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by RS Associates


There’s a lot of buzz going on in the industry over FedEx’s recent announcement to change the rules regarding dimensional weight and when it’s applied.  We’ve posted several articles in the “Industry News” section of our website, but for those who are not aware, here is the issue:

As of the date of this writing, UPS and FedEx follow the same rule regarding dimensional weight on ground-service shipments.  That is, if a package measures 3 cubic feet or less, it is not subject to dimensional weight—the carriers charge for the actual weight, plus any applicable fees (residential, DVP, remote area, etc.)   Note: all UPS and FedEx air service shipments are subject to dimensional weight.

FedEx announced that as of January 1, 2015, all FedEx Domestic Ground Service shipments will be charged for either the actual weight or the calculated dimensional weight, whichever is greater.  This proposed rule change represents a significant potential increase in price for [millions] of packages.

So the ensuing online discussion boards have been lighting up with questions and speculation about what could-would-should-might happen across all carriers as a result.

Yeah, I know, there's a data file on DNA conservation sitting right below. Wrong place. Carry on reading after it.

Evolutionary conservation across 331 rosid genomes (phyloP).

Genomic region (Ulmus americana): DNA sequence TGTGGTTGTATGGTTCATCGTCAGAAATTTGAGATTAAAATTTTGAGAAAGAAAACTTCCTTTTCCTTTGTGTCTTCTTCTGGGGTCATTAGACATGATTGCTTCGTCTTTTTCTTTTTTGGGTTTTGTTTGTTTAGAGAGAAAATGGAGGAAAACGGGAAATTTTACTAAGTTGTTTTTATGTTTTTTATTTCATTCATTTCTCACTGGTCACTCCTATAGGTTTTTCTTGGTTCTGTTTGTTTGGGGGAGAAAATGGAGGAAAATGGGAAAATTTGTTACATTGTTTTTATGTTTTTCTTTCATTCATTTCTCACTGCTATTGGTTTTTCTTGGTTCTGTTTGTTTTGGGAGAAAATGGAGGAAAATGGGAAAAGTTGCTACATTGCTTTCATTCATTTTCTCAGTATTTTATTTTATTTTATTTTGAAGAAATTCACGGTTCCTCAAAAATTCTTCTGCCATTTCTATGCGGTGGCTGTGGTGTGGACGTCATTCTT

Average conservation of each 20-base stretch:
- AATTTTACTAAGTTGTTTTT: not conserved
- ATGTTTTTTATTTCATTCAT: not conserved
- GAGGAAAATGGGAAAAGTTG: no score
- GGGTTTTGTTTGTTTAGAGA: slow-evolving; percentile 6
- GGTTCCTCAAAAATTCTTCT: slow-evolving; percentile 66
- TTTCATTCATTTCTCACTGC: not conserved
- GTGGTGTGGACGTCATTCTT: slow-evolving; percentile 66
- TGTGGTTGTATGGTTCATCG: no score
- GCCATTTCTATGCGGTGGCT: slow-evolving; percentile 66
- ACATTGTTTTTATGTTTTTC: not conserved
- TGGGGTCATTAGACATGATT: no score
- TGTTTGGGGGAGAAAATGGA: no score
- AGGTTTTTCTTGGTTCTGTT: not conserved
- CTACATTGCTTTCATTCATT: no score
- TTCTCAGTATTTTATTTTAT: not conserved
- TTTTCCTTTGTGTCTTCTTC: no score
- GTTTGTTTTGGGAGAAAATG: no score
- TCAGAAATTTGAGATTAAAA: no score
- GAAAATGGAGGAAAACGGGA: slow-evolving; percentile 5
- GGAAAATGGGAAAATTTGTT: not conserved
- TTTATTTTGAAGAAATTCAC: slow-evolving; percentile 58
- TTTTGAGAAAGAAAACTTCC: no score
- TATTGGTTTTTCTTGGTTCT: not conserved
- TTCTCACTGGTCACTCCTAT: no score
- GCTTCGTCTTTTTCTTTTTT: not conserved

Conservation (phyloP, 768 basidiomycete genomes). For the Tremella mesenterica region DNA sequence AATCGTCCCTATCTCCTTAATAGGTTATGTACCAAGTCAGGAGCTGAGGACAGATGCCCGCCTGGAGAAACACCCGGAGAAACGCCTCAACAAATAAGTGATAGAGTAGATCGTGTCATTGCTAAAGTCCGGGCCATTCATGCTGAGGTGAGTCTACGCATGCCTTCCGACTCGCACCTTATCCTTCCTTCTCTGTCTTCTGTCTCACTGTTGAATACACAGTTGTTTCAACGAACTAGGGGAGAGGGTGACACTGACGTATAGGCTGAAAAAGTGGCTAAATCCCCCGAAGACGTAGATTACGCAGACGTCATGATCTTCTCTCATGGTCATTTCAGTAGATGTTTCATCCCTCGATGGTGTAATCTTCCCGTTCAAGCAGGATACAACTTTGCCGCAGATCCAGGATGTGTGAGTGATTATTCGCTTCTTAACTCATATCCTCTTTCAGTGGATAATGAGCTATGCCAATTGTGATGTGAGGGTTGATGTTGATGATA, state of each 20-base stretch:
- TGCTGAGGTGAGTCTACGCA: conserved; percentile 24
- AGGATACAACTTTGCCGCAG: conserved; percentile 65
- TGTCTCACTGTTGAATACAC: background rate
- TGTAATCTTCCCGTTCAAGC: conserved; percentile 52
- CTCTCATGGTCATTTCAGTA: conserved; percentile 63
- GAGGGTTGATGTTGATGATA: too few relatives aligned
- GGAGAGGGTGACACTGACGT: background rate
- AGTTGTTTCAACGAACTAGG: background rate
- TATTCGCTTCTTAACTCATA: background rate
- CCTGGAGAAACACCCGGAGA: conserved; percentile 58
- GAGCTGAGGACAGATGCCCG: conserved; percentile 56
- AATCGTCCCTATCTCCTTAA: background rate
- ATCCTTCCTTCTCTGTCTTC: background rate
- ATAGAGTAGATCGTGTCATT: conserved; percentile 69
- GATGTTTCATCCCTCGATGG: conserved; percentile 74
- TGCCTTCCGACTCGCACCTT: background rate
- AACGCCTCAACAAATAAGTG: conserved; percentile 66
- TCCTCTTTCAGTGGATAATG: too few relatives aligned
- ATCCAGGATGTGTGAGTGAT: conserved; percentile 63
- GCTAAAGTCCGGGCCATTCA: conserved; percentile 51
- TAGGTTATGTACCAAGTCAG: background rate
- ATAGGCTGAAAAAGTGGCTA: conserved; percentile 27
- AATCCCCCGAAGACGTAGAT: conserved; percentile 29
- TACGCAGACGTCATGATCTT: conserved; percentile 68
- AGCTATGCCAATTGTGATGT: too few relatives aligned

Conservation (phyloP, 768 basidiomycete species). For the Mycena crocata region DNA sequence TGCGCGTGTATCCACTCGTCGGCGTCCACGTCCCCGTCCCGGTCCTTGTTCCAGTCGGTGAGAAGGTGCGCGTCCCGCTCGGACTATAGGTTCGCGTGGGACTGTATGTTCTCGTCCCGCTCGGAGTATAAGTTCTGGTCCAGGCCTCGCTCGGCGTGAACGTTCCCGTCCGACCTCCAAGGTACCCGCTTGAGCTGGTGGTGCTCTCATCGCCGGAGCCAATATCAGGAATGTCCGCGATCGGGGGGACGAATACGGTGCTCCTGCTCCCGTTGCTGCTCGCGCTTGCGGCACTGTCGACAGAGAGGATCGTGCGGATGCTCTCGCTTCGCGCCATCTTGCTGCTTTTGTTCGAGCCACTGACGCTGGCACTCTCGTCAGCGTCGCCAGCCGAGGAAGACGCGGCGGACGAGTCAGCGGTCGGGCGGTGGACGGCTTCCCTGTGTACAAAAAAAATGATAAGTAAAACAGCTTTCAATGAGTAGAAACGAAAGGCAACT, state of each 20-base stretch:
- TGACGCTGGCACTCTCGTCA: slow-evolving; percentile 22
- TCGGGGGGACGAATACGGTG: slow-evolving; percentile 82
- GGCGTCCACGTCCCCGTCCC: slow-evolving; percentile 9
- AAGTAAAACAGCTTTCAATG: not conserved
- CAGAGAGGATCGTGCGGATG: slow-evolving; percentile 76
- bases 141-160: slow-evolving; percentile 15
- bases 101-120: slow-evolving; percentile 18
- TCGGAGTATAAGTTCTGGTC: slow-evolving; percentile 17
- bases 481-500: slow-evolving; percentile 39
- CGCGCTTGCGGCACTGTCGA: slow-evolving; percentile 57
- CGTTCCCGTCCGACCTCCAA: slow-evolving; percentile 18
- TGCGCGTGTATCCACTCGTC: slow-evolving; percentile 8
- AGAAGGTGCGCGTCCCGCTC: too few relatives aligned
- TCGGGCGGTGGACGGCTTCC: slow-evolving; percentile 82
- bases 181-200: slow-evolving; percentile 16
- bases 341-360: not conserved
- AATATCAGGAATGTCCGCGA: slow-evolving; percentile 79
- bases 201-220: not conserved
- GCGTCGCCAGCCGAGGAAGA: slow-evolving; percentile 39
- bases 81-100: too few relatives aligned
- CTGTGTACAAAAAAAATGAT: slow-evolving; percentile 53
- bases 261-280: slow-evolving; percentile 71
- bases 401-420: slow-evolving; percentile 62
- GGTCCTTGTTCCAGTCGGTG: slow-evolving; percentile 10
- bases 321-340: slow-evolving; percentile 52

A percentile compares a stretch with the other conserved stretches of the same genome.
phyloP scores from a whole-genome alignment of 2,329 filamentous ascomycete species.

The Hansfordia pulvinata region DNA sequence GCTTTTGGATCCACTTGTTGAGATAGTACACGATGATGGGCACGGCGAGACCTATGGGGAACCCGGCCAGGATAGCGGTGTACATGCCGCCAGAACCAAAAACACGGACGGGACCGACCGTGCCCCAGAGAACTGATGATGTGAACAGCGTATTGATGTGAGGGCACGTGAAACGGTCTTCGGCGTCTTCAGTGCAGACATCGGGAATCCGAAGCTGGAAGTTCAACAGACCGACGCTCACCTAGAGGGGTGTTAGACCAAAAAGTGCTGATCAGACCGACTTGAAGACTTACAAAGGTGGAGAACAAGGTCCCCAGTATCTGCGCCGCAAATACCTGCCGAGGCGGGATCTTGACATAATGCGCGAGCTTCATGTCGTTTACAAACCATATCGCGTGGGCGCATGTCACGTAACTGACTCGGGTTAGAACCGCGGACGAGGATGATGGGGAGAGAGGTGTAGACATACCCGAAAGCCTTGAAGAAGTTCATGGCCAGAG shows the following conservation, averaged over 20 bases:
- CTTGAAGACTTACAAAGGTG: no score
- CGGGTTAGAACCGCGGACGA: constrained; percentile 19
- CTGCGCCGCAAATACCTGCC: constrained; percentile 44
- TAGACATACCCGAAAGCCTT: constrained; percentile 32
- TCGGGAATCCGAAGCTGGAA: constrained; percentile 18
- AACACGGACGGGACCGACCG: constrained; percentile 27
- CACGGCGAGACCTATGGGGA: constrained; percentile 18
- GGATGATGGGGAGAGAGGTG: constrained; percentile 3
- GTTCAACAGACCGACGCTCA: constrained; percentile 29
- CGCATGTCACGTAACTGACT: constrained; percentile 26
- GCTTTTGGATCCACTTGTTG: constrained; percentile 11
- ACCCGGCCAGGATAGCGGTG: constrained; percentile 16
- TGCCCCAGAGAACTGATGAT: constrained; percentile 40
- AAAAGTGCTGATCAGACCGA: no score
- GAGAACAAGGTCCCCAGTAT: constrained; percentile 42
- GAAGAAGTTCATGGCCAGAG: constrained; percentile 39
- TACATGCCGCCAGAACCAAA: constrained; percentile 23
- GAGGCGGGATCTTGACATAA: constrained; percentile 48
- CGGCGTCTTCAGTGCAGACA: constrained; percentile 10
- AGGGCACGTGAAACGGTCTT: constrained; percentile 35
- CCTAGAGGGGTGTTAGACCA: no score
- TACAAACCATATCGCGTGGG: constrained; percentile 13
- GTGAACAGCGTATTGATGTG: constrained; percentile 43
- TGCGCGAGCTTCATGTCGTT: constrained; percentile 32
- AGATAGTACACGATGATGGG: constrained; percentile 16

Following are some of the possible scenarios being discussed:

  1. UPS could announce a similar rule change and create pricing parity with FedEx
  2. UPS could take advantage of the announcement and pursue existing FedEx customers to switch due to the perceived price advantage
  3. FedEx could enact the rule as scheduled for smaller volume shippers, but waive the rule for big shippers like Amazon
  4. UPS could adopt the same rule, but also provide waivers to higher volume shippers
  5. USPS does not have this dimensional weight rule.  If they maintain their position while FedEx and UPS adopt the same rule, USPS is likely to see a significant shift in package volume away from FedEx and UPS
  6. If UPS does not adopt the same rule as FedEx and FedEx sees the non-action as a competitive disadvantage, FedEx could walk-back the proposed rule change (many industry experts suggest FedEx made the announcement relatively early in order to see how the competition will respond before making the rule permanent)
  7. As a shipping “monster”, Amazon could elect to deliver their own shipments in major metro areas where they have distribution, effectively making the new rule moot. Other super-high volume shipper may also look at alternatives

Obviously, no one knows exactly what will happen here, but we are all intensely interested in precisely how this will impact the Retail Shipping industry.

RSA is in regular contact with both UPS and FedEx.  We’ve posed all of the “what if” and “how will this impact retail shippers” questions.  No concrete answers yet, but keep your eyes and ears open.  Watch for the news posting on our website, and READ YOUR EMAIL as this is RSA’s best tool for making time sensitive industry announcements and alerts.